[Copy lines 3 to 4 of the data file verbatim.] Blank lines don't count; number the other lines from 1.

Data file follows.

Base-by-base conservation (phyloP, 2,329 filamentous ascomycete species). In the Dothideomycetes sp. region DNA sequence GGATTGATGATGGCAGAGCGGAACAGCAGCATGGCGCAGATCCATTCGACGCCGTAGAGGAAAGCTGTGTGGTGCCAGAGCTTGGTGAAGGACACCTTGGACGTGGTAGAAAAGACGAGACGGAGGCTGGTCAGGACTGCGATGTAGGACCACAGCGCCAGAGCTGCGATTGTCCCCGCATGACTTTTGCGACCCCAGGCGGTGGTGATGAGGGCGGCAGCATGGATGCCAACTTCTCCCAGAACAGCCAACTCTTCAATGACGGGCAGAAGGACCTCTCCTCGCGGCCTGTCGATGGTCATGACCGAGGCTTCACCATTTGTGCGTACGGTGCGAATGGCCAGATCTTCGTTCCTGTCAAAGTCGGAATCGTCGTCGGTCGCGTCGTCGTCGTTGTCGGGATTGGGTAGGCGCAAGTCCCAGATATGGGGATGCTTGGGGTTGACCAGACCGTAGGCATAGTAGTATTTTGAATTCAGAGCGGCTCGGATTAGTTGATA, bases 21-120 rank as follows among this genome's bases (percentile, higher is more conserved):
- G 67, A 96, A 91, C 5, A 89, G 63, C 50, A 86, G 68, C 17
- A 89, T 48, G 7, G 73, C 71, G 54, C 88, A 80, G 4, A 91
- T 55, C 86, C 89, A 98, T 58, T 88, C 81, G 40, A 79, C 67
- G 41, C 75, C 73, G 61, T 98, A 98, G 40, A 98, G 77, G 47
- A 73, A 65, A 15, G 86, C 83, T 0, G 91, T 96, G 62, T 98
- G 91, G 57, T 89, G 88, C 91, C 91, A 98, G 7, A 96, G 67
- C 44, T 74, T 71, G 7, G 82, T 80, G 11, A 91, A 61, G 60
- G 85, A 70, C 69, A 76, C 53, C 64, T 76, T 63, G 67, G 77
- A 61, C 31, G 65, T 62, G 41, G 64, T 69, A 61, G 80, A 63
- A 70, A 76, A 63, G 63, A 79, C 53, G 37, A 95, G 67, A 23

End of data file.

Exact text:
- A 89, T 48, G 7, G 73, C 71, G 54, C 88, A 80, G 4, A 91
- T 55, C 86, C 89, A 98, T 58, T 88, C 81, G 40, A 79, C 67